Daily Management Review

Growing Schism Between Biden And Saudi Royals Revealed By OPEC+ Oil Output Cut


Growing Schism Between Biden And Saudi Royals Revealed By OPEC+ Oil Output Cut
According to interviews with about a dozen government officials of the United States and experts in Washington and the Gulf, the OPEC+ organization's decision this week to cut oil production despite stiff US opposition has strained already strained relations between President Joe Biden's White House and Saudi Arabia's royal family, once one of Washington's staunchest Middle East allies.
According to these sources, the White House worked hard to prevent the OPEC output cut. Biden hopes to keep gasoline prices in the United States from rising again ahead of the midterm elections, in which his Democratic Party is fighting to keep control of the United States Congress. During the Ukraine conflict, Washington also wants to limit Russia's energy revenue.
For weeks, the US administration lobbied OPEC+. According to two sources familiar with the discussions, senior US officials from the energy, foreign policy, and economic teams have recently urged their foreign counterparts to vote against an output cut.
Amos Hochstein, Biden's top energy envoy, traveled to Saudi Arabia last month with national security official Brett McGurk and the administration's special envoy to Yemen Tim Lenderking to discuss energy issues, including the OPEC+ decision.
According to one source briefed on the discussions, US officials "tried to position it as 'us versus Russia,'" telling Saudi officials they needed to make a choice.\
According to the source, that argument failed because the Saudis said that if the US wanted more oil on the market, it should start producing more of its own.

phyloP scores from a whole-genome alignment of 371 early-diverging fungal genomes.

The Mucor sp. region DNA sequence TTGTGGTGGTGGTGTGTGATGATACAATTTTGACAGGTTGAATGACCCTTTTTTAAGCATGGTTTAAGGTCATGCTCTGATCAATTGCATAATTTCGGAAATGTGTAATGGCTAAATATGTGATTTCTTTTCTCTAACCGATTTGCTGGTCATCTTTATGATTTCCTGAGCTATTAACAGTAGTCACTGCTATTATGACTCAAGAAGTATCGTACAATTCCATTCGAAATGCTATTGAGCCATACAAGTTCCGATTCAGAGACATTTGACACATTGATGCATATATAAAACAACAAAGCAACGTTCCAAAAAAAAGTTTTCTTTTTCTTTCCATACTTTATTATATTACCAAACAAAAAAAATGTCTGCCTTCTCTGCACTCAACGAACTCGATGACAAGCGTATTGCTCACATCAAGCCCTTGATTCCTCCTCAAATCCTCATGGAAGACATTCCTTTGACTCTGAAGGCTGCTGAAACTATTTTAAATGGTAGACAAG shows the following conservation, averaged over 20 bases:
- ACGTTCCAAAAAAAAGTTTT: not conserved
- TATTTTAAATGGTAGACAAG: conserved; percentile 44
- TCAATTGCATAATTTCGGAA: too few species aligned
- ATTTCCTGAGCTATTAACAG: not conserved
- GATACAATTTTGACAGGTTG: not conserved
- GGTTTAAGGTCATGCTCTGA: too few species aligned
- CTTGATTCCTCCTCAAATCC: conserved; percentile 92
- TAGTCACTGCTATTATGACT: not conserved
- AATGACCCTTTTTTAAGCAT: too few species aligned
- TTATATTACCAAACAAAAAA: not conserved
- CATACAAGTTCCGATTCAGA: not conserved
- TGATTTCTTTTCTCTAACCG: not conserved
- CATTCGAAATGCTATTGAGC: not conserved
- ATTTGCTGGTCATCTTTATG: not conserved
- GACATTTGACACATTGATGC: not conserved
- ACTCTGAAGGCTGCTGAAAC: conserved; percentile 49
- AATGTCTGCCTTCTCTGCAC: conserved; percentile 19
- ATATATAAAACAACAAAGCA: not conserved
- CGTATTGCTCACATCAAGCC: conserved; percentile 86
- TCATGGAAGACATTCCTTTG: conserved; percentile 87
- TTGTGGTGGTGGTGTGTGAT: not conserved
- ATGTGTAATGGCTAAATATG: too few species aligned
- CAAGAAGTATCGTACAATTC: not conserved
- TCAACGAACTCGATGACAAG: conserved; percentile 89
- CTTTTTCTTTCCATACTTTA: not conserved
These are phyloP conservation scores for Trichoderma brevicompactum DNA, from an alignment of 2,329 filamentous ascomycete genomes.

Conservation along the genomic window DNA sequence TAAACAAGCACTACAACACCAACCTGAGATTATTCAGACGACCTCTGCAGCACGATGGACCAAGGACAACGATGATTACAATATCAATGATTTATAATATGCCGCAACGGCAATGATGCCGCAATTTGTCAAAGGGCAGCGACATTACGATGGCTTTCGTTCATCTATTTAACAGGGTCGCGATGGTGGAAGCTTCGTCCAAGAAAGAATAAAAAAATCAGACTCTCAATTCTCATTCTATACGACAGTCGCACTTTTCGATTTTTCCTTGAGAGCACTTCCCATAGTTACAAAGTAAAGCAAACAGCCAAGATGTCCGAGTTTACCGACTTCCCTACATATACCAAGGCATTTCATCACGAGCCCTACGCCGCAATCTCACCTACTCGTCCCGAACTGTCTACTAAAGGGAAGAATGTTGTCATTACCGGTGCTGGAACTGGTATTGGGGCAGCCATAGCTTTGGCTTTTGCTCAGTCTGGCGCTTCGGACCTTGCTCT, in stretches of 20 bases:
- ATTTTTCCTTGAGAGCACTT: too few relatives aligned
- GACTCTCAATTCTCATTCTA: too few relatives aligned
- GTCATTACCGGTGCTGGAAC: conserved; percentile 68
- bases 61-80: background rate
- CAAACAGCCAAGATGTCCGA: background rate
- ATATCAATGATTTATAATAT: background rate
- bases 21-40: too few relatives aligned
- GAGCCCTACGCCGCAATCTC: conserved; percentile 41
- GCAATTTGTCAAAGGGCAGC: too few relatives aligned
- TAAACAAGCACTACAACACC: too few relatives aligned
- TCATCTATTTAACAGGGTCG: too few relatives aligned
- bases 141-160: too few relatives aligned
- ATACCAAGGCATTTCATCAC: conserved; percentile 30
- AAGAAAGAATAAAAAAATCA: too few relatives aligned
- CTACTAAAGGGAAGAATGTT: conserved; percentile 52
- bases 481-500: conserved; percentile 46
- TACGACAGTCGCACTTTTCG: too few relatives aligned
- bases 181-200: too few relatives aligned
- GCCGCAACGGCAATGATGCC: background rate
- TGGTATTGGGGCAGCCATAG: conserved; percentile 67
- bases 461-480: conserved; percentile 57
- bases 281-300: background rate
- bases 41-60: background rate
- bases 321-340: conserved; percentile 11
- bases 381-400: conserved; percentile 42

According to the US Energy Information Administration, the United States is both the world's largest producer and consumer of oil.
The Saudi government's media office, CIC, did not respond to Reuters' emails seeking comment on the talks.
"We are concerned first and foremost with the interests of the Kingdom of Saudi Arabia and then the interests of the countries that trusted us and are members of OPEC and the OPEC + alliance," Energy Minister Prince Abdulaziz told Saudi TV Wednesday.
OPEC balances its interests with "those of the world because we have an interest in supporting global economic growth and providing energy supplies in the best way possible," he said.
Saudi officials have been irritated by Washington's handling of the Iran nuclear deal and withdrawal of support for a Saudi-led coalition's offensive military operations in Yemen, as well as actions against Russia following the February 2022 invasion of Ukraine.
The United States' push for a price cap on Russian oil is causing uncertainty, according to Saudi Energy Minister Prince Abdulaziz bin Salman, who noted the "lack of details and clarity" about how it will be implemented after the OPEC cut.
According to a source briefed by Saudi officials, the kingdom sees it as "a non-market price-control mechanism that could be used by a consumer cartel against producers."
Oil prices fell as a result of a Biden-directed sale of 180 million barrels of oil from the US Strategic Petroleum Reserve in March. OPEC+ announced in March that it would no longer use data from the International Energy Agency (IEA), a Western oil watchdog, due to Saudi-led concerns that the US had too much influence.
On Thursday, Biden described the Saudi decision as a "disappointment," adding that Washington may take additional action in the oil market.
"Look it's clear that OPEC Plus is aligning with Russia," White House press secretary Karine Jean-Pierre said on Wednesday.
She declined to comment on how the output cut would affect US-Saudi relations. Biden's Democrats in the United States Congress called for the withdrawal of US troops from Saudi Arabia and the return of weapons.
"I thought the whole point of selling arms to the Gulf States despite their human rights abuses, nonsensical Yemen War, working against US interests in Libya, Sudan etc, was that when an international crisis came, the Gulf could choose America over Russia/China," Senator Chris Murphy, a Democrat, said on Twitter.
When asked about the US criticism, Saudi Minister of State for Foreign Affairs Adel Al-Jubeir told Fox News on Friday, "Saudi Arabia does not politicize oil or oil decisions."
"With due respect, the reason you have high prices in the United States is because you have a refining shortage that has been in existence for more than 20 years," he added.